Here's another one that I very much enjoy. These little white flowers grow in bunches. They are white and simple but very beautiful.


These are common flowers here on Okinawa. We saw these today while walking around a stone path. The small bunches of purple flowers added a splash of color to the dull path.

Now I know what you are thinking and no these flowers might not seem like much. However, they are one of the many things that puts a smile on my face and many people just walk by them every day without a thought. Next time you're out take a moment to look all around even at the little things. You might be surprised by what you see.



Snack Corner: Curry House CoCoICHIBANYA Chips


Ask any of the Americans here on Okinawa about their favorite places to eat on island and you're sure to hear about CoCoICHIBANYA. CoCoICHIBANYA, or CoCo's as it's often referred to, is a curry house here in Japan. The restaurant serves up various curry rice dishes with a variety of toppings but the curry itself is what makes mouths water.



A few months back while we were on an adventure we found ourselves getting lunch when we stumbled upon these chips at a local FamilyMart. Neither of us could resist and so we picked them up and figured we would give them a try. The chips are CoCoICHIHAN Katsu Curry flavor. Katsu is made of pork or chicken which is usually tenderized and then breaded. The meat is then fried and sliced into strips. Also, since we're on the topic of talking about things which you might not be familiar with at first glance, here in Japan chips are sometimes served in these cups. You won't find potato chips similar to "Lay's" in this type of container but you may find other stick shaped potato snacks or even "Fritos" style chips.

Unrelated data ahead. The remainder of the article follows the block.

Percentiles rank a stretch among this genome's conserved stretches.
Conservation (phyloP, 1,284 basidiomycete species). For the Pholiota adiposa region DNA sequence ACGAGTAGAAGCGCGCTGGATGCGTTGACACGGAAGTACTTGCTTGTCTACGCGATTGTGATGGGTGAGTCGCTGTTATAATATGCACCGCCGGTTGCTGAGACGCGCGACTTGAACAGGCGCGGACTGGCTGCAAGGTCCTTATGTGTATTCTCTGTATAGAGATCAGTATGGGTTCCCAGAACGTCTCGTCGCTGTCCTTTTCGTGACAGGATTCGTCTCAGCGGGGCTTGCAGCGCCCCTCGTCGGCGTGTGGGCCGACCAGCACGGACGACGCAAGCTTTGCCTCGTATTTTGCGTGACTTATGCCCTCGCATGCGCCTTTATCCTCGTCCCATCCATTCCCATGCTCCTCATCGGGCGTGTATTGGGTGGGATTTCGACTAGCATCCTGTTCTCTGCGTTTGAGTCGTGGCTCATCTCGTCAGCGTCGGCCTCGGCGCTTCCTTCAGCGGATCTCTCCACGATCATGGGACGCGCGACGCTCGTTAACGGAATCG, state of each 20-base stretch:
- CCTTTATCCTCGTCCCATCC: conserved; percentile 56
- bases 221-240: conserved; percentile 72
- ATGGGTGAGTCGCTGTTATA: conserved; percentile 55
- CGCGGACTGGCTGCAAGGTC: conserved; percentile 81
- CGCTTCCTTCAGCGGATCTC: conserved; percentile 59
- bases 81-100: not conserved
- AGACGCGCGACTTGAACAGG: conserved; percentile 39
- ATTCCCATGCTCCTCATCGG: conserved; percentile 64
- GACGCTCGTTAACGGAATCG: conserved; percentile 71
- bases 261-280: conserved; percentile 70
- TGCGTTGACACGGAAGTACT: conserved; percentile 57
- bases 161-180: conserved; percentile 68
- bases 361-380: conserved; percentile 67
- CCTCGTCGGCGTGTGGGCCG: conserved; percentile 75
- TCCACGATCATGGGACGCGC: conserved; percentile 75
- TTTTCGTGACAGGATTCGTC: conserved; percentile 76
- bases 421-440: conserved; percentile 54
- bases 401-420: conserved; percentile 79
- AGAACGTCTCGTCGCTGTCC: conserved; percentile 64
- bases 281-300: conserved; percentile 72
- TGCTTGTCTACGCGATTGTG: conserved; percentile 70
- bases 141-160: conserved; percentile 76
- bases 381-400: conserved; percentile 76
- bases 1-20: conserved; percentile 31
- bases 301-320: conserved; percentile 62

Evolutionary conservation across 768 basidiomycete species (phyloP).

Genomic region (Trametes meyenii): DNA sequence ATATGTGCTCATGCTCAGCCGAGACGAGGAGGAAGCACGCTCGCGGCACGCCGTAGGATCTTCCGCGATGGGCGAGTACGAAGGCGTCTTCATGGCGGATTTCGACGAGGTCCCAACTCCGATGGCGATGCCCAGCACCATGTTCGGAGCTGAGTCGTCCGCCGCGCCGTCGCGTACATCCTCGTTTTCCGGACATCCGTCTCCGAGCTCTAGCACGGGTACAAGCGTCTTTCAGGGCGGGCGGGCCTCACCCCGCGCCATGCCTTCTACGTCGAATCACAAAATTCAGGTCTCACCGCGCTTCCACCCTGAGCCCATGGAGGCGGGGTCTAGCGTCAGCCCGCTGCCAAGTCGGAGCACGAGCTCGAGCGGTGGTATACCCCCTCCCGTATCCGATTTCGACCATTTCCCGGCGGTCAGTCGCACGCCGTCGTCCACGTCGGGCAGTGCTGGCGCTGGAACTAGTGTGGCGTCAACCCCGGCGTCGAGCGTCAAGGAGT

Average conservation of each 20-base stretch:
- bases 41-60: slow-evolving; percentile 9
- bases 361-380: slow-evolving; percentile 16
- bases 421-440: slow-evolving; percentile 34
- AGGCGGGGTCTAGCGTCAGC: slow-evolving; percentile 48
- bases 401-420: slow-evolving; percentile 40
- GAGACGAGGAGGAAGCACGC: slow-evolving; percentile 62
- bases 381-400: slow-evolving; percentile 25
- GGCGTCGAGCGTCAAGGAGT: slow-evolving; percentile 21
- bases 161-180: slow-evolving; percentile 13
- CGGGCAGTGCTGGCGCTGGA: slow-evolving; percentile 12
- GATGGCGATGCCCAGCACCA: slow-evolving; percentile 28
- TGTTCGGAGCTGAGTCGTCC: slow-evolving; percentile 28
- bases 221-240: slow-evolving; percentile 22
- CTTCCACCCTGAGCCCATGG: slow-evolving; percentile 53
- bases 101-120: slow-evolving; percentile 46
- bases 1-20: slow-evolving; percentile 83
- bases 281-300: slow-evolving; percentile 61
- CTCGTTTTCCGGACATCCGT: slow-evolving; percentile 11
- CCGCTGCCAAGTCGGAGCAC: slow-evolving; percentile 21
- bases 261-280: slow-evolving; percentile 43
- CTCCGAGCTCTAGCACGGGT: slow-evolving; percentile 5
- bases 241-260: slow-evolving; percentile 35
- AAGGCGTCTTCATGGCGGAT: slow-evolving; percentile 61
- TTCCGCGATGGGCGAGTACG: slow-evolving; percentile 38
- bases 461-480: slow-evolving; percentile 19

Much like other snacks in Japan they taste exactly like the package suggests; katsu covered in curry. I apologize that I can't describe it better but those of you out there who have ever had CoCo's curry know just what I mean. The texture is very crunchy and a bit flaky like katsu is. They are pretty good and if you're into CoCo's curry you're going to like them so I would give them a try if you happen to stumble on them.



Sunday, February 17, 2013

Double Decker